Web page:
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Local history and heritage
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History of Hull

Maritime heritage

Hull's past has been intertwined with the sea since the middle ages. The fishing industry formed a major part of the city's economy until relatively recently.


Voyage sculpture in Hull

For and Voyage statues - a special bond celebrated with art
Hull City Council was supported by the British and Icelandic governments, private sector companies in Hull, and the British Embassy in Iceland to commission two artworks.

The first, called Voyage, gazes across the Humber from Victoria Pier. Its eyes follow the direction Hull trawlers would take on their way to Iceland. The sculpture is made from brass on a basalt rock plinth, and was unveiled by Icelandic President Olafur Ragnar Grimsson. 

The second, called For, faces the wind and rain-buffeted Icelandic coastline, at a small community called Vik. It looks across the cold north Atlantic towards Hull. And the unveiling of the Vik monument, made from aluminium, was attended by Icelandic Foreign Minister Valgerour Sverrisdottir, with Lord Mayor Trevor Larsen leading a party of delegates from Hull.

Sculptress Steinnun Thorarinsdottir said she was inspired by people who made their living on the sea, and the loved ones who waited on shore, longing for their return.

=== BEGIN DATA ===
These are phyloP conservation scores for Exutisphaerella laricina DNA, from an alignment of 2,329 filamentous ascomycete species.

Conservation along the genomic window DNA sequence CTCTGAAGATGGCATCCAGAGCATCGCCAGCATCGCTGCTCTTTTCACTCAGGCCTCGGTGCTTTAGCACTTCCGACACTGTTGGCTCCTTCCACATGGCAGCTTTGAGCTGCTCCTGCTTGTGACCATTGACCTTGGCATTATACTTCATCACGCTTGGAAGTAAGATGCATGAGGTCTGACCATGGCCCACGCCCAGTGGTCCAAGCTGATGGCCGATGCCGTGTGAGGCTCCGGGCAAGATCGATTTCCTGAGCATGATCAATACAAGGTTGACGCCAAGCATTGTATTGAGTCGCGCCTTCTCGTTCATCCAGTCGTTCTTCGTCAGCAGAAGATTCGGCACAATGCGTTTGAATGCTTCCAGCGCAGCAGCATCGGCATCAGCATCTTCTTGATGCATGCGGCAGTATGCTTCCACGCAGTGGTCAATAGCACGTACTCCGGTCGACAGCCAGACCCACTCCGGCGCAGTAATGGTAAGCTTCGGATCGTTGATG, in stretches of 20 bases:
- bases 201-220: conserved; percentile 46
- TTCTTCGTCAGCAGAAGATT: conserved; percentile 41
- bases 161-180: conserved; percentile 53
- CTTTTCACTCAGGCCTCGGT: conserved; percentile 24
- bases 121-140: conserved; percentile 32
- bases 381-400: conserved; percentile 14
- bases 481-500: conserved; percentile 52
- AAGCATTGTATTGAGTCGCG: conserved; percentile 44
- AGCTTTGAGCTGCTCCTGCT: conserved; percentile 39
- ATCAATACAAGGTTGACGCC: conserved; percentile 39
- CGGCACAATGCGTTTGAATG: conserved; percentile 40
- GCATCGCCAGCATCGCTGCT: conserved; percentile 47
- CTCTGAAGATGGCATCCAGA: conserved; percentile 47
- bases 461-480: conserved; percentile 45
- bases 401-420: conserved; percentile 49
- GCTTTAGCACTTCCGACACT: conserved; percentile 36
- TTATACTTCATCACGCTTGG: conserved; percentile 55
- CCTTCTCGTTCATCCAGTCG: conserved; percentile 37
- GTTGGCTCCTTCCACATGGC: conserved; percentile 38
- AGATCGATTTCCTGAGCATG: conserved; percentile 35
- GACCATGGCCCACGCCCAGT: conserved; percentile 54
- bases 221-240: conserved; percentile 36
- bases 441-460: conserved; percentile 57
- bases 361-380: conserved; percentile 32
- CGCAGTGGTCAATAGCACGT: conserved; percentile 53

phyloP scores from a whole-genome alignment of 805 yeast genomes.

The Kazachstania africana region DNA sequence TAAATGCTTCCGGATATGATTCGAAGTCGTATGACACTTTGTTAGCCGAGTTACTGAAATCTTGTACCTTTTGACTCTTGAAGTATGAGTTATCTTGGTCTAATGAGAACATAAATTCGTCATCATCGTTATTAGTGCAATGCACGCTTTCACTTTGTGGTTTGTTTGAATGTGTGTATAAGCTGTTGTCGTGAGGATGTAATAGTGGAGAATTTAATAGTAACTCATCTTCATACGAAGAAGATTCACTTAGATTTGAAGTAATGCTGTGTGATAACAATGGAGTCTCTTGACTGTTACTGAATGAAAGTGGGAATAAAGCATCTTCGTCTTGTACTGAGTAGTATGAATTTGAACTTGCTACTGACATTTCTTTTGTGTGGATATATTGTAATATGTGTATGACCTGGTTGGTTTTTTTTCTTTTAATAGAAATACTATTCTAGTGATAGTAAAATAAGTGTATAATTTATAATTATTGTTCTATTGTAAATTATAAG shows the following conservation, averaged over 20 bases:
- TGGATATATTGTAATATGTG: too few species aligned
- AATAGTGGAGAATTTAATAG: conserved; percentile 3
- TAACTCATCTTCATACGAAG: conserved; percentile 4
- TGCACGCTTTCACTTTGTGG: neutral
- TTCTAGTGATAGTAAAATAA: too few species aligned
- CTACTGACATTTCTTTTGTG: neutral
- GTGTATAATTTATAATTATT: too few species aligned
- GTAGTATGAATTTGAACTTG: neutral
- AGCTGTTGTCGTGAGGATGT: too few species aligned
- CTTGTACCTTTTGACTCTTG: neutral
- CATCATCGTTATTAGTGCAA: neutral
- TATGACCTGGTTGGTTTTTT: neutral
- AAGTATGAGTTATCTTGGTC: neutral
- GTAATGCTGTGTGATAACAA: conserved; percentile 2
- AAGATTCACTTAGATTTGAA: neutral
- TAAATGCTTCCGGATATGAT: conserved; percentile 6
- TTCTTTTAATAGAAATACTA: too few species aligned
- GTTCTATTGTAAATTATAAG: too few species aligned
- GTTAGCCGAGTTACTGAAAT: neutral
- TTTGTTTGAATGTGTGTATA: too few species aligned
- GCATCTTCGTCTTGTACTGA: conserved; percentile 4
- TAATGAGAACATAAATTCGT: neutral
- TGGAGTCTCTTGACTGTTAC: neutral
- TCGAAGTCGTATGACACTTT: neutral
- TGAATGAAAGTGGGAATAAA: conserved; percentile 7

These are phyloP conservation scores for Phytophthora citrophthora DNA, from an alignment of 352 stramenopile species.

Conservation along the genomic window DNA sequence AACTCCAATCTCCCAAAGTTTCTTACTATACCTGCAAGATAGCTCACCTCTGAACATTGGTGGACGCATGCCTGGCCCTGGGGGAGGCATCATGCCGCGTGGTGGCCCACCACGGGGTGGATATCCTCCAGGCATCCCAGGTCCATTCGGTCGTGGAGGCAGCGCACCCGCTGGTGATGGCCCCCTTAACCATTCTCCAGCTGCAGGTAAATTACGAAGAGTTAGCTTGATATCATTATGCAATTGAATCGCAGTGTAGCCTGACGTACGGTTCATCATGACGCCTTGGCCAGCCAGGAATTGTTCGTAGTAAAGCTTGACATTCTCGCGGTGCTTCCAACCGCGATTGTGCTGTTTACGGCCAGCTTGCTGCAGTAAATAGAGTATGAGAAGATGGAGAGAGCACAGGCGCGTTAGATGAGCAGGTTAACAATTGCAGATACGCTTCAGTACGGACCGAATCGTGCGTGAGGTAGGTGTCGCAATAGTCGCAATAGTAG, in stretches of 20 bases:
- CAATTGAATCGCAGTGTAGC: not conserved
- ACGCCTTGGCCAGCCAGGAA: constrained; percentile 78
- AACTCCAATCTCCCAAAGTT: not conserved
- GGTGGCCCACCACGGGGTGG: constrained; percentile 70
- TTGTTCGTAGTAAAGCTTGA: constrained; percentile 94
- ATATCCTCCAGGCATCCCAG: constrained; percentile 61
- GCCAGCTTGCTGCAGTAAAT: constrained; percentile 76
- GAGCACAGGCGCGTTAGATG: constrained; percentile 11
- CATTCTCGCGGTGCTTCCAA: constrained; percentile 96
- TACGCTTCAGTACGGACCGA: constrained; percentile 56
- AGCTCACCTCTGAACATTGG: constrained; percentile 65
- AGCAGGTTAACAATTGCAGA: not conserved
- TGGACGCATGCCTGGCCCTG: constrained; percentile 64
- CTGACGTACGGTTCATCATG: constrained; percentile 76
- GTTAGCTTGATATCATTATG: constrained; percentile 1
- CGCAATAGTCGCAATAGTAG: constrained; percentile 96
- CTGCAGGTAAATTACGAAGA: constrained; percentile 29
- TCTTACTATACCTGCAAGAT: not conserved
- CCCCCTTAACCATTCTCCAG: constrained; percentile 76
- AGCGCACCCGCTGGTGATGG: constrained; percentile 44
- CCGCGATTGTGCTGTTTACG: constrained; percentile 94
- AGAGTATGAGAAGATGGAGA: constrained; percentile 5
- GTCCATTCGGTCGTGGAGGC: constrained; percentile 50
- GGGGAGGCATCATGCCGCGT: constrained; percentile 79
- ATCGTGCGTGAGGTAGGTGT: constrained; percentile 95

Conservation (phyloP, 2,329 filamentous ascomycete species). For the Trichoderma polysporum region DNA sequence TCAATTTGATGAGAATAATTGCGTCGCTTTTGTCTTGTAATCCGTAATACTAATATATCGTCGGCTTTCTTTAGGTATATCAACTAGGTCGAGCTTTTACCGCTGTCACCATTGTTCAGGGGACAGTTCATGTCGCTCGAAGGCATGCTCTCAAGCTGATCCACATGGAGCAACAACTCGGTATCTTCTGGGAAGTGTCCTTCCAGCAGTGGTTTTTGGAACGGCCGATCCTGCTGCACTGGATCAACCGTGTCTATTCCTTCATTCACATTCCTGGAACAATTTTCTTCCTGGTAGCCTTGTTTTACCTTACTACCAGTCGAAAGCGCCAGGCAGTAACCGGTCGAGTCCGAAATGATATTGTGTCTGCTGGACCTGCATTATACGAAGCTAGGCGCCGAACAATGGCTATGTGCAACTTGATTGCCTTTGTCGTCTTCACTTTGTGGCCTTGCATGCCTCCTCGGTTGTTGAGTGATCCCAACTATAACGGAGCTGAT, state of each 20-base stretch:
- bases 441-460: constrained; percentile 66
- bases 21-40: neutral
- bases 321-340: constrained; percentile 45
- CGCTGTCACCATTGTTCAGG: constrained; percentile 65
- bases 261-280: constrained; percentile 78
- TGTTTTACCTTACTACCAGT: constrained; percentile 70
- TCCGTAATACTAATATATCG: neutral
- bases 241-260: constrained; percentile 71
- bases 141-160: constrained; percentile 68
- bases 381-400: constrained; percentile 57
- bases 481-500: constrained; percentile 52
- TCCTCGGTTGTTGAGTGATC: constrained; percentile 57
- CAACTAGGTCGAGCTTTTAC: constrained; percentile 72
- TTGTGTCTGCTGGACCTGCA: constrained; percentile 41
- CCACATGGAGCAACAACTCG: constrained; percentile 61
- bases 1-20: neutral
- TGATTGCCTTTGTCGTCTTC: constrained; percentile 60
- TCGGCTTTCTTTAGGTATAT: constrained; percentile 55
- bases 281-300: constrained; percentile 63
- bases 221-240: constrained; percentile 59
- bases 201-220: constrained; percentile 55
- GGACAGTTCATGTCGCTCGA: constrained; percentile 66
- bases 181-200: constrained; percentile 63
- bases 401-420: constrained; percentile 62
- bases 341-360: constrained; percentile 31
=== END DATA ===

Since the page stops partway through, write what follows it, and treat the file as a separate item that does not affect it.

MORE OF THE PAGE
“Of all the art projects I have been involved with, this has been by far the most special and meaningful. It has been a privilege to work with Hull City Council, and I hope the monuments in Hull and Vik are a lasting tribute to the close relationship between our two communities.”

Tough living from the seaFor sculpture in Vik, Iceland
You have to search hard on the map to find Vik, a beautiful and remote area of just a few hundred souls. But to generations of Hull fishermen and seafarers who worked off its coastline, the area was much-visited and had special significance. It was where they made their living in difficult and dangerous conditions.

On many occasions, Hull trawlermen were rescued by local people when vessels ran aground in shallow water, and given food and shelter until the ships were towed to safety and righted.

Tragically some never returned, meeting their deaths when boats were lost.

More than 1000 years of history
Hull and Iceland are connected by more than 1000 years of trade across the Arctic seas. The country was established by Vikings from Denmark who stole women from the north of England – many from the Hull region – to start families and populate a new nation.

But the bonds of friendship were pushed to breaking point during the Cod Wars, a bitter conflict over the rights to fishing grounds which began in 1950 and finally ended in 1976.

Hull’s fishing industry never recovered, but the economic gap has been filled by Icelandic companies who have created jobs in food processing and other industries in the city.

It is hoped the feeling of goodwill generated by the sculptures will ripple through the business community of the two nations, bringing more Icelandic investment and jobs to Hull.

These poems were published to commemorate the unveiling of the Voyage statue -

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